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Education

Lado Apkhazava – one exceptional teacher’s recipe for unlocking Georgia’s human capital potential

Mercy Tembon's picture
Also available in: Georgian
Lado Apkhazava and Mercy Tembon

I am very happy I met Lado Apkhazava, a truly gifted, committed, and professional Civics Education teacher from Guria - one of Georgia’s poorest regions. Lado’s innovative and student-centered approach is transforming the culture of teaching and learning at his public school in Chibati.

ლადო აფხაზავა – ერთი გამორჩეული მასწავლებლის რეცეპტი საქართველოს ადამიანური კაპიტალის განვითარებისთვის

Mercy Tembon's picture
Also available in: English
Lado Apkhazava and Mercy Tembon
ძალიან მიხარია, რომ ლადოსთან შეხვედრის შესაძლებლობა მომეცა. ის, მართლაც, ნიჭიერი, საქმისთვის თავდადებული და სამოქალაქო განათლების პროფესიონალი მასწავლებელი აღმოჩნდა. ლადო საქართველოს ერთ-ერთი უღარიბესი რეგიონიდან - გურიიდანაა. მისი ინოვაციური და მოსწავლეზე მორგებული მიდგომა სწავლებისა და სწავლის კულტურას ჩიბათის საჯარო სკოლაში მნიშვნელოვნად გარდაქმნის.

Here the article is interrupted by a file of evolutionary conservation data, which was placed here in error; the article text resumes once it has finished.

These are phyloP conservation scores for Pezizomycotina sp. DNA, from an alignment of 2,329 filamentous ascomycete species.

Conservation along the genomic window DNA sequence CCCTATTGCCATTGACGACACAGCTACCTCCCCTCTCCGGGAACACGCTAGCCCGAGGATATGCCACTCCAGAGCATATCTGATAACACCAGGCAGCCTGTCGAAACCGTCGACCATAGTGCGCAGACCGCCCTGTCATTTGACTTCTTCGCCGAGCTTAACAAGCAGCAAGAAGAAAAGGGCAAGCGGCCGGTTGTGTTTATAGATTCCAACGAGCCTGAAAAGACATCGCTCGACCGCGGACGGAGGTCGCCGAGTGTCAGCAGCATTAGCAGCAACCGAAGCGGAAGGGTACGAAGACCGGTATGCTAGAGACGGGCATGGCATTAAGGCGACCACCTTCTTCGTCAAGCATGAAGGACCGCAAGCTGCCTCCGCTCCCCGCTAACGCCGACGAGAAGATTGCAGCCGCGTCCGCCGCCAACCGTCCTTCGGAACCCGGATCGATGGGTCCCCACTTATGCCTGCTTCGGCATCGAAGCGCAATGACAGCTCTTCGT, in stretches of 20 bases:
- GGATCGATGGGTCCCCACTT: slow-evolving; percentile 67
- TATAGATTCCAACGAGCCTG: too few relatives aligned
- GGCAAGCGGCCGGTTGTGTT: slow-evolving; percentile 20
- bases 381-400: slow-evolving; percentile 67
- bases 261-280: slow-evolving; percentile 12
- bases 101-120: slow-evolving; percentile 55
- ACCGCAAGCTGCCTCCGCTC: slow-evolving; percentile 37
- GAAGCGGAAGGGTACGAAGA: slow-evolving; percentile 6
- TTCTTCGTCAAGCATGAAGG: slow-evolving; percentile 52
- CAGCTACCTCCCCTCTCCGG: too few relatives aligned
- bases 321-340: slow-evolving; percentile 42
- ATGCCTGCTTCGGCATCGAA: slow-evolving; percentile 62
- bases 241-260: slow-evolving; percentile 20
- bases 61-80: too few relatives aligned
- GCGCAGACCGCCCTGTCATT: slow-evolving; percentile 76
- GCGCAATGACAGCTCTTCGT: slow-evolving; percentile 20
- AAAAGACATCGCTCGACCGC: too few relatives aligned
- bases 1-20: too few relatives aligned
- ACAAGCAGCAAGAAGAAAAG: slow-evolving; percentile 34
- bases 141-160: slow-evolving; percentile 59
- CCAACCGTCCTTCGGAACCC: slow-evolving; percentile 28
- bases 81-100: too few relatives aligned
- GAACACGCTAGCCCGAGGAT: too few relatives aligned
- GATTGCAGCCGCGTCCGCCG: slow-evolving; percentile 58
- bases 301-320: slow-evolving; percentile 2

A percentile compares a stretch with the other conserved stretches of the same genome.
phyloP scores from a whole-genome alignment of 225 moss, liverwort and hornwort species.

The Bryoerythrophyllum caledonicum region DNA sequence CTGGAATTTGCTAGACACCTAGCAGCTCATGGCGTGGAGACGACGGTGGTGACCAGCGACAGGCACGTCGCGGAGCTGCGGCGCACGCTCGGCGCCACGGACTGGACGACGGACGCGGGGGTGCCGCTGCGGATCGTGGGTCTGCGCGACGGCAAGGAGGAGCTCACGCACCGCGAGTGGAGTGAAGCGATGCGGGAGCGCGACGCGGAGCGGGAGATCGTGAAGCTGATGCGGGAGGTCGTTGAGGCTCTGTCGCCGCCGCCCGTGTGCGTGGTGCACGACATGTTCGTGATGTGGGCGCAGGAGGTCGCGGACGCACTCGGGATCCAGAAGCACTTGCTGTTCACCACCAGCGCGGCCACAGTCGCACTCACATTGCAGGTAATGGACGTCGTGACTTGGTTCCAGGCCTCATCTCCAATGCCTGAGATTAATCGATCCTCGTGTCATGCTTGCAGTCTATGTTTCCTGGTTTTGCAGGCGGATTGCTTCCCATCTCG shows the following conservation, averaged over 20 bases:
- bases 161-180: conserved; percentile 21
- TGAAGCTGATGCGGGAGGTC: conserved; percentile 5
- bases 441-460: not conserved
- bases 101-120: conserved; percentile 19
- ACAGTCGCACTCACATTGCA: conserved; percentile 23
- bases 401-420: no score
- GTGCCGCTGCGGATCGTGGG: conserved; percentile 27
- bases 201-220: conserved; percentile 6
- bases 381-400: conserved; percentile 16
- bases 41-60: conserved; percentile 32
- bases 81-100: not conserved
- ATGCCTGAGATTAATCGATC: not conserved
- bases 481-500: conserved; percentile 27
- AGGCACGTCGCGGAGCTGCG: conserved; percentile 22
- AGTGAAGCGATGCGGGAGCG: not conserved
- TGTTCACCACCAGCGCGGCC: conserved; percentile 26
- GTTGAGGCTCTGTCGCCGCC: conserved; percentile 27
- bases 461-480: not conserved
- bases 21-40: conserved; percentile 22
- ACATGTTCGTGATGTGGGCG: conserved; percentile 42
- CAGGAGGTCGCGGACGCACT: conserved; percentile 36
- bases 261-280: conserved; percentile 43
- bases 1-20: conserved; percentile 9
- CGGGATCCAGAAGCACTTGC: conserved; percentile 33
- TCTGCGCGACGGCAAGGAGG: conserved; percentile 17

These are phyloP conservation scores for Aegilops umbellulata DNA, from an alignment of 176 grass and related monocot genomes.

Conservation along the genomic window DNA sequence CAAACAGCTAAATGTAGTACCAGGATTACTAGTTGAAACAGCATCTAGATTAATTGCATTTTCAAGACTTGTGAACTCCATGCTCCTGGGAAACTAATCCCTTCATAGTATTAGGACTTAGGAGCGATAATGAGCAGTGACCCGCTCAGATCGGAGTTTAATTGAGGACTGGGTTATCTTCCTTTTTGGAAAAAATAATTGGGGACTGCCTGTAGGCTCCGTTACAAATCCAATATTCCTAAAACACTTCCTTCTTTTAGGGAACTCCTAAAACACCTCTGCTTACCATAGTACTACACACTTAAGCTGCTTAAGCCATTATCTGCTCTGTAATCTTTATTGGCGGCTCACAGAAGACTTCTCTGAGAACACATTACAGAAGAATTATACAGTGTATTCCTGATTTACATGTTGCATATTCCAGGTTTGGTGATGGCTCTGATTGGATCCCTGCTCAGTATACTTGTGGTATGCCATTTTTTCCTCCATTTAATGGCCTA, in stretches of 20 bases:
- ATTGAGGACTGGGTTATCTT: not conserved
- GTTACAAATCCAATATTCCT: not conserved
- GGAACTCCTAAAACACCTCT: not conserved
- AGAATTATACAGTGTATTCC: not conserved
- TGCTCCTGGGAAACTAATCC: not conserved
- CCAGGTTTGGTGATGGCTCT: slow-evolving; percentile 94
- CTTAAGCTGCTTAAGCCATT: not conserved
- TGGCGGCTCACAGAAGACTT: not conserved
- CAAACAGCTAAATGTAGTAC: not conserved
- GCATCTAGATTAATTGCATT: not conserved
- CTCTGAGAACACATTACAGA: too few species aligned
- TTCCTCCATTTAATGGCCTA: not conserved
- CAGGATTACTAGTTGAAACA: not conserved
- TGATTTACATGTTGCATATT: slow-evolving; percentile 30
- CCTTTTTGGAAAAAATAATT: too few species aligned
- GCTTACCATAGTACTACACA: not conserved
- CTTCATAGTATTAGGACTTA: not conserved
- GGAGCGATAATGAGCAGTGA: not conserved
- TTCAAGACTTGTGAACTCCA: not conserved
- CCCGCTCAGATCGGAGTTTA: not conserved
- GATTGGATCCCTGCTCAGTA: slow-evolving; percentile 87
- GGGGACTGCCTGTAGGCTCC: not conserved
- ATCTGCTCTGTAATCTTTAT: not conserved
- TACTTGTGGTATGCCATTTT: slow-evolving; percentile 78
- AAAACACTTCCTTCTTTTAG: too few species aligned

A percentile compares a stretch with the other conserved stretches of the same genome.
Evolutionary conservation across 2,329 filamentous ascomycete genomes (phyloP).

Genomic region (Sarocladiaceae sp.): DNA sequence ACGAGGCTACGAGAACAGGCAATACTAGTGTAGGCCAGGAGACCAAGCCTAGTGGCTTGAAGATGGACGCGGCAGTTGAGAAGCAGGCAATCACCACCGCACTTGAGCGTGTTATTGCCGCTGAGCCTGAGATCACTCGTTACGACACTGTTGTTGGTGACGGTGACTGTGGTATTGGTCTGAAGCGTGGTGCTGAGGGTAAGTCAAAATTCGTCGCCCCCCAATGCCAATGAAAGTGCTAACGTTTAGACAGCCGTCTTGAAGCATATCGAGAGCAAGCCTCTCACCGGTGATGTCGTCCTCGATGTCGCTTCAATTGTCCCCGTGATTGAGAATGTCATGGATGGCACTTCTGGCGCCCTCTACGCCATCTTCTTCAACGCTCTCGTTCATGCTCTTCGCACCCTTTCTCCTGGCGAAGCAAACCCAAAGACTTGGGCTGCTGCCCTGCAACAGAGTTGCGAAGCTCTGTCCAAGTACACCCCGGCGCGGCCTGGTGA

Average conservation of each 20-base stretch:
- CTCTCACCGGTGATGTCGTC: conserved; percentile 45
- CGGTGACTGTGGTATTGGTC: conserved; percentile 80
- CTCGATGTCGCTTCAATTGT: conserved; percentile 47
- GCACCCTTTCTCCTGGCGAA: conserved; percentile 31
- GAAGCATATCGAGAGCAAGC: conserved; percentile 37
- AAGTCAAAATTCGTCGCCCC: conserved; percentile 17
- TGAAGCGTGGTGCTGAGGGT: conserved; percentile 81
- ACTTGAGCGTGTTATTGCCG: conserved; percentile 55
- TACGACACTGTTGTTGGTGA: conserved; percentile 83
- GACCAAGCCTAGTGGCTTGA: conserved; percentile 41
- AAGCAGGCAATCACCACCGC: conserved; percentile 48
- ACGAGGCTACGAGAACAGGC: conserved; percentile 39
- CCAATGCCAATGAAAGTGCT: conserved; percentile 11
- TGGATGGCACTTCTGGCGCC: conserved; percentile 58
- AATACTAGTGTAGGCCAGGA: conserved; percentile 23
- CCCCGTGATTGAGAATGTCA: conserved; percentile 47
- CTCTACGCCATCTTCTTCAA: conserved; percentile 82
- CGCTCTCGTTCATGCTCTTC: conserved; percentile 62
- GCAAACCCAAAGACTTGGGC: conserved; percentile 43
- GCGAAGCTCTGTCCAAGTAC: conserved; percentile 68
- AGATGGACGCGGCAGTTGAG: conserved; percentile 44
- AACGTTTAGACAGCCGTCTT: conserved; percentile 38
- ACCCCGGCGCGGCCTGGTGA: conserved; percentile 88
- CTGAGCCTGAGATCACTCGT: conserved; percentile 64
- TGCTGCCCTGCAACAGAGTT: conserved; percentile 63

Investițiile în micuțul Radu sunt investiții în viitorul Moldovei

Anna Akhalkatsi's picture
Also available in: English | Русский
Moldova Human Capital

Întrebați pe oricine din Moldova despre cele mai importante atracții ale țării și, probabil, vor menționa vinăriile moldovenești, inclusiv beciurile de la Cricova, aflate la o distanță de aproximativ jumătate de oră de mers cu mașina de la Chișinău și cunoscute pentru cele 120 km de tuneluri subterane. În 2002, complexul vitivinicol Cricova a fost distins cu Ordinul Republicii pentru contribuția sa la dezvoltarea economiei naționale.
 
Totuși, adevărata bogăție a Moldovei nu este subterană. E situată chiar la suprafață, reprezentată de oamenii săi.

Investing in young Radu is investing in Moldova’s future

Anna Akhalkatsi's picture
Also available in: Română | Русский
Moldova Human Capital